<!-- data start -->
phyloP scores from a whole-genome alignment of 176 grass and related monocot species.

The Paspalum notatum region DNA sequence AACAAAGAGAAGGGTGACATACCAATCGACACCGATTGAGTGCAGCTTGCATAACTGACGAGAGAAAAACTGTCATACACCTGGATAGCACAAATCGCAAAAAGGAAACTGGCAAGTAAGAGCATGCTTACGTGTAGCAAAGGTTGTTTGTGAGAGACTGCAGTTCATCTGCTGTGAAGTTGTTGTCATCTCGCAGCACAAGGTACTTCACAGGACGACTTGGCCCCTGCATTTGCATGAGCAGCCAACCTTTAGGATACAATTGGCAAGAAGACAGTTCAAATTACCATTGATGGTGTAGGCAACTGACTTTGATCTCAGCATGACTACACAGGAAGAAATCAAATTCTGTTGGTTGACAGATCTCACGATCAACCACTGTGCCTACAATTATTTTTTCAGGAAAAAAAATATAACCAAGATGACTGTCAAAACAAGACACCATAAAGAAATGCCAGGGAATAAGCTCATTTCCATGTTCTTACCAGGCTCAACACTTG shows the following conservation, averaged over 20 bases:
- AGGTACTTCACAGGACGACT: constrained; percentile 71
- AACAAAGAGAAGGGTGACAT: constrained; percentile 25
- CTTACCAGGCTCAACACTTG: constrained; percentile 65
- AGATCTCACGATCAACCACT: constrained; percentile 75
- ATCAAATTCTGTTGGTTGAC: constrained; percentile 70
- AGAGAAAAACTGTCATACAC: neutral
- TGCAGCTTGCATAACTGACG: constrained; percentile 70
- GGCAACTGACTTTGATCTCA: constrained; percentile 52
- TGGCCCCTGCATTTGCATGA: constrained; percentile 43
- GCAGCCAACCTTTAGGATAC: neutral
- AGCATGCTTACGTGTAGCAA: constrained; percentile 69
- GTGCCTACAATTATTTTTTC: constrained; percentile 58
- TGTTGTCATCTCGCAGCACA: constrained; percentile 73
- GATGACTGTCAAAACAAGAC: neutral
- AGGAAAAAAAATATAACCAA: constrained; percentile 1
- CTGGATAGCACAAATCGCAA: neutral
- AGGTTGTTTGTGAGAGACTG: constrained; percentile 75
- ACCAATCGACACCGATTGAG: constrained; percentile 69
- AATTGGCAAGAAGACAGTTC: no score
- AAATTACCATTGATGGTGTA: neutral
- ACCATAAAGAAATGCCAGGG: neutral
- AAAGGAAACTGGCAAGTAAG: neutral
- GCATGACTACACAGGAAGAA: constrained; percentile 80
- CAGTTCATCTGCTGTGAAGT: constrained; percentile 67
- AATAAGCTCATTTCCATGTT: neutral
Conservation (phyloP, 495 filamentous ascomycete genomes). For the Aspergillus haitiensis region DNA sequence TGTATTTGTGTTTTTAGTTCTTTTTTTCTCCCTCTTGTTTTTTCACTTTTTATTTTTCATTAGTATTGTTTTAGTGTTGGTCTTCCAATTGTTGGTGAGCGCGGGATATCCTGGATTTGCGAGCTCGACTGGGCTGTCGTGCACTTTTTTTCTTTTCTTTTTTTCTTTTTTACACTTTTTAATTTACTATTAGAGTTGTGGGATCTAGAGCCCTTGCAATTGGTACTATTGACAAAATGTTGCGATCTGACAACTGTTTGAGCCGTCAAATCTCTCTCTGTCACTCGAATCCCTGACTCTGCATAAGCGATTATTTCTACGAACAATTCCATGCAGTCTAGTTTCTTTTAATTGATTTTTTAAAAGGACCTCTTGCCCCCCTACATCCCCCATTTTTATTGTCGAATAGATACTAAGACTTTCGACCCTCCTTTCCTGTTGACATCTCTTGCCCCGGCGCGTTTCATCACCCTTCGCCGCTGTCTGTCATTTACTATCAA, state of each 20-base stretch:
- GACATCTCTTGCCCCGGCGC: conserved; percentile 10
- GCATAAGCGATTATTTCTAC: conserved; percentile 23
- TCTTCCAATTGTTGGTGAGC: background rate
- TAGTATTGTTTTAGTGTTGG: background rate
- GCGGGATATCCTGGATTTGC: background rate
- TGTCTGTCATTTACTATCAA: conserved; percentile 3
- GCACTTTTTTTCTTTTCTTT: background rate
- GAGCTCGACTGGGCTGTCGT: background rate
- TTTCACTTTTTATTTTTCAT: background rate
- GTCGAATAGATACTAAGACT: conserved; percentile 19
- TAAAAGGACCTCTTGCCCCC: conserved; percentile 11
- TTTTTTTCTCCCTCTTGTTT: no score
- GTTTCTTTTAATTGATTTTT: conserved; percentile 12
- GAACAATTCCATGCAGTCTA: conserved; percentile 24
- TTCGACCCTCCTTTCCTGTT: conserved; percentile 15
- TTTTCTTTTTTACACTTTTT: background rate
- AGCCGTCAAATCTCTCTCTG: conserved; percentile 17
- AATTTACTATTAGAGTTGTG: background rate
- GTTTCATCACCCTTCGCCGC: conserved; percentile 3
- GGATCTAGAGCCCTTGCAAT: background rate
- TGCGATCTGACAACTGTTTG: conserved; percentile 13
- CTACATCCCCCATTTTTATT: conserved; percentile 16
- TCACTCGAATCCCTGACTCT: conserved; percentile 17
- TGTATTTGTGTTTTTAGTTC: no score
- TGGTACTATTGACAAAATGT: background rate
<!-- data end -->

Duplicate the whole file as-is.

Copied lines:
phyloP scores from a whole-genome alignment of 176 grass and related monocot species.

The Paspalum notatum region DNA sequence AACAAAGAGAAGGGTGACATACCAATCGACACCGATTGAGTGCAGCTTGCATAACTGACGAGAGAAAAACTGTCATACACCTGGATAGCACAAATCGCAAAAAGGAAACTGGCAAGTAAGAGCATGCTTACGTGTAGCAAAGGTTGTTTGTGAGAGACTGCAGTTCATCTGCTGTGAAGTTGTTGTCATCTCGCAGCACAAGGTACTTCACAGGACGACTTGGCCCCTGCATTTGCATGAGCAGCCAACCTTTAGGATACAATTGGCAAGAAGACAGTTCAAATTACCATTGATGGTGTAGGCAACTGACTTTGATCTCAGCATGACTACACAGGAAGAAATCAAATTCTGTTGGTTGACAGATCTCACGATCAACCACTGTGCCTACAATTATTTTTTCAGGAAAAAAAATATAACCAAGATGACTGTCAAAACAAGACACCATAAAGAAATGCCAGGGAATAAGCTCATTTCCATGTTCTTACCAGGCTCAACACTTG shows the following conservation, averaged over 20 bases:
- AGGTACTTCACAGGACGACT: constrained; percentile 71
- AACAAAGAGAAGGGTGACAT: constrained; percentile 25
- CTTACCAGGCTCAACACTTG: constrained; percentile 65
- AGATCTCACGATCAACCACT: constrained; percentile 75
- ATCAAATTCTGTTGGTTGAC: constrained; percentile 70
- AGAGAAAAACTGTCATACAC: neutral
- TGCAGCTTGCATAACTGACG: constrained; percentile 70
- GGCAACTGACTTTGATCTCA: constrained; percentile 52
- TGGCCCCTGCATTTGCATGA: constrained; percentile 43
- GCAGCCAACCTTTAGGATAC: neutral
- AGCATGCTTACGTGTAGCAA: constrained; percentile 69
- GTGCCTACAATTATTTTTTC: constrained; percentile 58
- TGTTGTCATCTCGCAGCACA: constrained; percentile 73
- GATGACTGTCAAAACAAGAC: neutral
- AGGAAAAAAAATATAACCAA: constrained; percentile 1
- CTGGATAGCACAAATCGCAA: neutral
- AGGTTGTTTGTGAGAGACTG: constrained; percentile 75
- ACCAATCGACACCGATTGAG: constrained; percentile 69
- AATTGGCAAGAAGACAGTTC: no score
- AAATTACCATTGATGGTGTA: neutral
- ACCATAAAGAAATGCCAGGG: neutral
- AAAGGAAACTGGCAAGTAAG: neutral
- GCATGACTACACAGGAAGAA: constrained; percentile 80
- CAGTTCATCTGCTGTGAAGT: constrained; percentile 67
- AATAAGCTCATTTCCATGTT: neutral
Conservation (phyloP, 495 filamentous ascomycete genomes). For the Aspergillus haitiensis region DNA sequence TGTATTTGTGTTTTTAGTTCTTTTTTTCTCCCTCTTGTTTTTTCACTTTTTATTTTTCATTAGTATTGTTTTAGTGTTGGTCTTCCAATTGTTGGTGAGCGCGGGATATCCTGGATTTGCGAGCTCGACTGGGCTGTCGTGCACTTTTTTTCTTTTCTTTTTTTCTTTTTTACACTTTTTAATTTACTATTAGAGTTGTGGGATCTAGAGCCCTTGCAATTGGTACTATTGACAAAATGTTGCGATCTGACAACTGTTTGAGCCGTCAAATCTCTCTCTGTCACTCGAATCCCTGACTCTGCATAAGCGATTATTTCTACGAACAATTCCATGCAGTCTAGTTTCTTTTAATTGATTTTTTAAAAGGACCTCTTGCCCCCCTACATCCCCCATTTTTATTGTCGAATAGATACTAAGACTTTCGACCCTCCTTTCCTGTTGACATCTCTTGCCCCGGCGCGTTTCATCACCCTTCGCCGCTGTCTGTCATTTACTATCAA, state of each 20-base stretch:
- GACATCTCTTGCCCCGGCGC: conserved; percentile 10
- GCATAAGCGATTATTTCTAC: conserved; percentile 23
- TCTTCCAATTGTTGGTGAGC: background rate
- TAGTATTGTTTTAGTGTTGG: background rate
- GCGGGATATCCTGGATTTGC: background rate
- TGTCTGTCATTTACTATCAA: conserved; percentile 3
- GCACTTTTTTTCTTTTCTTT: background rate
- GAGCTCGACTGGGCTGTCGT: background rate
- TTTCACTTTTTATTTTTCAT: background rate
- GTCGAATAGATACTAAGACT: conserved; percentile 19
- TAAAAGGACCTCTTGCCCCC: conserved; percentile 11
- TTTTTTTCTCCCTCTTGTTT: no score
- GTTTCTTTTAATTGATTTTT: conserved; percentile 12
- GAACAATTCCATGCAGTCTA: conserved; percentile 24
- TTCGACCCTCCTTTCCTGTT: conserved; percentile 15
- TTTTCTTTTTTACACTTTTT: background rate
- AGCCGTCAAATCTCTCTCTG: conserved; percentile 17
- AATTTACTATTAGAGTTGTG: background rate
- GTTTCATCACCCTTCGCCGC: conserved; percentile 3
- GGATCTAGAGCCCTTGCAAT: background rate
- TGCGATCTGACAACTGTTTG: conserved; percentile 13
- CTACATCCCCCATTTTTATT: conserved; percentile 16
- TCACTCGAATCCCTGACTCT: conserved; percentile 17
- TGTATTTGTGTTTTTAGTTC: no score
- TGGTACTATTGACAAAATGT: background rate